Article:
Over the course of 16 weeks, OSA patients receiving CPAP treatment lost 5.7 pounds more on average than patients not receving CPAP therapy.
For obese patients with obstructive sleep apnea (OSA), using a continuous positive airway pressure (CPAP) machine to treat their sleep disorder may be a way to lose weight as well as treat their symptoms, according to the results of a new study.
The study, which was presented at the Endocrine Society (ENDO) 2019 Annual Scientific Sessions in New Orleans, LA, found that OSA patients undergoing CPAP treatment lost an average of 5.7 pounds more in 16 weeks than OSA patients who did not receive CPAP therapy.
To determine the impact of CPAP therapy on weight loss, investigators evaluated medical records of 501 obese adults treated in a weight loss clinic at the University of Arkansas for Medical Sciences from Jan. 2014 through Aug. 2017. All patients underwent an intensive 16-week program that included eating a diet of 800 calories a day, exercise programs, and weekly individual counseling and cognitive behavioral therapy.
Of the 501 patients, only 300 met eligibility criteria and they were divided into 3 groups based on their self-reported OSA symptoms. The average age of the group was 55 years old and contained 236 (78.7%) women. Patients had to be between 18 and 65 years old and have a body mass index equal to or greater than 30 but less than 50 to be eligible. Patients who suffered from thyroid dysfunction, uncontrolled diabetes, active infection, active malignancy, or end-organ damage were excluded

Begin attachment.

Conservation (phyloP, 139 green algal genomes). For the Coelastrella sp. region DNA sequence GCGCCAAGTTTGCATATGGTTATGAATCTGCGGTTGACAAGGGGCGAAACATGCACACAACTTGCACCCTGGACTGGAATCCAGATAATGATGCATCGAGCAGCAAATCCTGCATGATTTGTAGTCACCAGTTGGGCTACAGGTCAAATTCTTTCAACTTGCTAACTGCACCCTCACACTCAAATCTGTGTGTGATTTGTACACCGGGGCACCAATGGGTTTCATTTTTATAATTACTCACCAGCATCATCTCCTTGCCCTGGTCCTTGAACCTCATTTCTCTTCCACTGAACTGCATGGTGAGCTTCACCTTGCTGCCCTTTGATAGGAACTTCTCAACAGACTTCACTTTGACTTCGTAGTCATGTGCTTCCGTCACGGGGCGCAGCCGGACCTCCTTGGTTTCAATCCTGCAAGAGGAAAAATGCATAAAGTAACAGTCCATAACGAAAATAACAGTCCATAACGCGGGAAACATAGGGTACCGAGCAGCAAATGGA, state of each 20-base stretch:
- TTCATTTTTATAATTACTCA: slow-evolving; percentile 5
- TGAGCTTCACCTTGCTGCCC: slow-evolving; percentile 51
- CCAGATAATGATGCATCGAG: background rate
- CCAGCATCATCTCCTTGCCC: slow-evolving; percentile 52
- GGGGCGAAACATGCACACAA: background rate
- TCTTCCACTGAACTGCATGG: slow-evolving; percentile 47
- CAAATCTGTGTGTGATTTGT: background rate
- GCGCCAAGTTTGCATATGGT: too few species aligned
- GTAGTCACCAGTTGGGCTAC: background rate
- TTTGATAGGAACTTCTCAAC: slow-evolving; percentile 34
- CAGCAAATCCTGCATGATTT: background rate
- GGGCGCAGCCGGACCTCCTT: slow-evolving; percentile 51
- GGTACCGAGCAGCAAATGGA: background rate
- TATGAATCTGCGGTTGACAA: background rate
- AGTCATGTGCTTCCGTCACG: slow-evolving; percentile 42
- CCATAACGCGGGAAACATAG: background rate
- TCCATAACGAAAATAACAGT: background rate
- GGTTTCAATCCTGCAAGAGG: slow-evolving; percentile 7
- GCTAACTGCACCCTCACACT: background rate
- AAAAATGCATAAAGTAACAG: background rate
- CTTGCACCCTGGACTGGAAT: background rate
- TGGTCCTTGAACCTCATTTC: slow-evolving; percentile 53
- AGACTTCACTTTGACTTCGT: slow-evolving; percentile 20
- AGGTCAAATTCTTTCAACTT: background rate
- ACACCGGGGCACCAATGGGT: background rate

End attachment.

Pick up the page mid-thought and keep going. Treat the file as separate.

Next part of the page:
Those 3 groups were patients with no reported symptoms (89), patients who had OSA symptoms but did not receive a CPAP machine (164), and patients who reported symptoms and received a CPAP machine (47). OSA severity could not be determined because not all patients had a sleep study.
After the 16-week program, patients with concurrent CPAP treatment lost an average of 5.7 pounds more than the patients who did not treat their sleep apnea. The 47 patients in the CPAP-treated group, lost more than 26.7 pounds on average versus the almost 21 pounds shed by patients who did not treat their OSA symptoms using CPAP. The group without OSA symptoms lost approximately 19 over the 16-week period. After adjusting their analysis for patients’ beginning weight, age, and sex, the investigators still found a correlation between CPAP treatment and weight loss.
“Some people may think if they lost weight, they may not need the CPAP machine,” said lead investigator Yuanjie Mao, M.D., Ph.D., an endocrinology fellow physician at UAMS. “However, our study finds the opposite for people with obesity and OSA who try to lose weight by restricting calories: CPAP treatment can actually result in more weight loss.”
Mao suggested that sleep quality and underlying neuroendocrine changes might explain their results. CPAP treatment can enhance sleep quality and some research shows that good sleep quality may improve weight control.
The study, “The Impact of CPAP on Intensive Calorie Restriction Weight Loss,” was presented at ENDO 2019.